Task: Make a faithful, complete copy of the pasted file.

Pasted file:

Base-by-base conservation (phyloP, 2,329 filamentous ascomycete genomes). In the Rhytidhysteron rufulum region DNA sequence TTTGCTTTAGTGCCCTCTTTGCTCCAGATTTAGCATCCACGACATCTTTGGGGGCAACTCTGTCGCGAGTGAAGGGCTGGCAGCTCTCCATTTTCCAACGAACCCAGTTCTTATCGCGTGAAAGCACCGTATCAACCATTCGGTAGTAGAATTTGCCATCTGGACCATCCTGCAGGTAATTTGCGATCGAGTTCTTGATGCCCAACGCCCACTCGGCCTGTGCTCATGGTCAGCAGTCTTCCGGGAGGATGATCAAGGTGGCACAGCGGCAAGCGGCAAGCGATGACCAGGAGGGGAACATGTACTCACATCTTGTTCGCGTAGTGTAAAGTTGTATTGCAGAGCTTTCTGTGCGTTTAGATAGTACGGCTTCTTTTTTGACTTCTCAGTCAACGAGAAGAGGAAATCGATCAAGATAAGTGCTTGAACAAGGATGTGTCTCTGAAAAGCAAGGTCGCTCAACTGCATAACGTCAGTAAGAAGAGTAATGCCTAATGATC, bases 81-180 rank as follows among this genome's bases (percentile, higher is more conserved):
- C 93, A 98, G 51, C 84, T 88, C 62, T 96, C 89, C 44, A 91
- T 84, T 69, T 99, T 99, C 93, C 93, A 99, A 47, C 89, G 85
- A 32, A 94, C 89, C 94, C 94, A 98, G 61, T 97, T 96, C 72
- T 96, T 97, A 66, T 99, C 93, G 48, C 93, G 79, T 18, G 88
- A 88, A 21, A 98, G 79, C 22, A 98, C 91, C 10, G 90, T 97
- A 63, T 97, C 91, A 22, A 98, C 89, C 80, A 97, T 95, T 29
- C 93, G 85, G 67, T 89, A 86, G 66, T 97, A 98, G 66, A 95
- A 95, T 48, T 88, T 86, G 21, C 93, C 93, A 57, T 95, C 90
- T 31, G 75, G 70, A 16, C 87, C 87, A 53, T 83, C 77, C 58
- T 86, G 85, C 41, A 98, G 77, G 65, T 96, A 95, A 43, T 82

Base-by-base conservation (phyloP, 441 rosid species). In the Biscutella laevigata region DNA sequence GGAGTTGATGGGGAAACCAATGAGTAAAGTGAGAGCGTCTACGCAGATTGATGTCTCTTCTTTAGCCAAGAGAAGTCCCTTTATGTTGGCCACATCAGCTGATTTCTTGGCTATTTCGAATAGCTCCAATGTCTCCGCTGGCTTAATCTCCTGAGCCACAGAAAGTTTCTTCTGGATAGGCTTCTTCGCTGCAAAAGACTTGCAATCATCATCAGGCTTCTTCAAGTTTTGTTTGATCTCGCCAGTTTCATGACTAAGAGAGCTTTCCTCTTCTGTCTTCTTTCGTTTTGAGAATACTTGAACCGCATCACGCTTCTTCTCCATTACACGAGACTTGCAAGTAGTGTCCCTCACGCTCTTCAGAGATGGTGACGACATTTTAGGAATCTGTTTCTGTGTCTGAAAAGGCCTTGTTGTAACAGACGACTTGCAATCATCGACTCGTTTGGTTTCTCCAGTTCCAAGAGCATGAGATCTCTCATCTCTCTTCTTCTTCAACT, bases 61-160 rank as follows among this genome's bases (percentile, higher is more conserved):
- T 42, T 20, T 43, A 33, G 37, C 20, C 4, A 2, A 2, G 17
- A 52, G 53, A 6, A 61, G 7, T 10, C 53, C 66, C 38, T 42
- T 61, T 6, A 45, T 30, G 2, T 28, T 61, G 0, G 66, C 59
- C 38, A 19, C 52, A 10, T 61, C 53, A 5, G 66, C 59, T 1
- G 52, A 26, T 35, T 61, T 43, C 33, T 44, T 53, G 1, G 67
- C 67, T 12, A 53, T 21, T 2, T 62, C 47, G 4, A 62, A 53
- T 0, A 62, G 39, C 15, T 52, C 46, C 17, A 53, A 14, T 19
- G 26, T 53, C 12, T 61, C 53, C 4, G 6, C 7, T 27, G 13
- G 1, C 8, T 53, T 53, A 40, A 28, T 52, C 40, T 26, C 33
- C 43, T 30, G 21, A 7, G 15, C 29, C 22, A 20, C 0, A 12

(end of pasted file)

Base-by-base conservation (phyloP, 2,329 filamentous ascomycete genomes). In the Rhytidhysteron rufulum region DNA sequence TTTGCTTTAGTGCCCTCTTTGCTCCAGATTTAGCATCCACGACATCTTTGGGGGCAACTCTGTCGCGAGTGAAGGGCTGGCAGCTCTCCATTTTCCAACGAACCCAGTTCTTATCGCGTGAAAGCACCGTATCAACCATTCGGTAGTAGAATTTGCCATCTGGACCATCCTGCAGGTAATTTGCGATCGAGTTCTTGATGCCCAACGCCCACTCGGCCTGTGCTCATGGTCAGCAGTCTTCCGGGAGGATGATCAAGGTGGCACAGCGGCAAGCGGCAAGCGATGACCAGGAGGGGAACATGTACTCACATCTTGTTCGCGTAGTGTAAAGTTGTATTGCAGAGCTTTCTGTGCGTTTAGATAGTACGGCTTCTTTTTTGACTTCTCAGTCAACGAGAAGAGGAAATCGATCAAGATAAGTGCTTGAACAAGGATGTGTCTCTGAAAAGCAAGGTCGCTCAACTGCATAACGTCAGTAAGAAGAGTAATGCCTAATGATC, bases 81-180 rank as follows among this genome's bases (percentile, higher is more conserved):
- C 93, A 98, G 51, C 84, T 88, C 62, T 96, C 89, C 44, A 91
- T 84, T 69, T 99, T 99, C 93, C 93, A 99, A 47, C 89, G 85
- A 32, A 94, C 89, C 94, C 94, A 98, G 61, T 97, T 96, C 72
- T 96, T 97, A 66, T 99, C 93, G 48, C 93, G 79, T 18, G 88
- A 88, A 21, A 98, G 79, C 22, A 98, C 91, C 10, G 90, T 97
- A 63, T 97, C 91, A 22, A 98, C 89, C 80, A 97, T 95, T 29
- C 93, G 85, G 67, T 89, A 86, G 66, T 97, A 98, G 66, A 95
- A 95, T 48, T 88, T 86, G 21, C 93, C 93, A 57, T 95, C 90
- T 31, G 75, G 70, A 16, C 87, C 87, A 53, T 83, C 77, C 58
- T 86, G 85, C 41, A 98, G 77, G 65, T 96, A 95, A 43, T 82

Base-by-base conservation (phyloP, 441 rosid species). In the Biscutella laevigata region DNA sequence GGAGTTGATGGGGAAACCAATGAGTAAAGTGAGAGCGTCTACGCAGATTGATGTCTCTTCTTTAGCCAAGAGAAGTCCCTTTATGTTGGCCACATCAGCTGATTTCTTGGCTATTTCGAATAGCTCCAATGTCTCCGCTGGCTTAATCTCCTGAGCCACAGAAAGTTTCTTCTGGATAGGCTTCTTCGCTGCAAAAGACTTGCAATCATCATCAGGCTTCTTCAAGTTTTGTTTGATCTCGCCAGTTTCATGACTAAGAGAGCTTTCCTCTTCTGTCTTCTTTCGTTTTGAGAATACTTGAACCGCATCACGCTTCTTCTCCATTACACGAGACTTGCAAGTAGTGTCCCTCACGCTCTTCAGAGATGGTGACGACATTTTAGGAATCTGTTTCTGTGTCTGAAAAGGCCTTGTTGTAACAGACGACTTGCAATCATCGACTCGTTTGGTTTCTCCAGTTCCAAGAGCATGAGATCTCTCATCTCTCTTCTTCTTCAACT, bases 61-160 rank as follows among this genome's bases (percentile, higher is more conserved):
- T 42, T 20, T 43, A 33, G 37, C 20, C 4, A 2, A 2, G 17
- A 52, G 53, A 6, A 61, G 7, T 10, C 53, C 66, C 38, T 42
- T 61, T 6, A 45, T 30, G 2, T 28, T 61, G 0, G 66, C 59
- C 38, A 19, C 52, A 10, T 61, C 53, A 5, G 66, C 59, T 1
- G 52, A 26, T 35, T 61, T 43, C 33, T 44, T 53, G 1, G 67
- C 67, T 12, A 53, T 21, T 2, T 62, C 47, G 4, A 62, A 53
- T 0, A 62, G 39, C 15, T 52, C 46, C 17, A 53, A 14, T 19
- G 26, T 53, C 12, T 61, C 53, C 4, G 6, C 7, T 27, G 13
- G 1, C 8, T 53, T 53, A 40, A 28, T 52, C 40, T 26, C 33
- C 43, T 30, G 21, A 7, G 15, C 29, C 22, A 20, C 0, A 12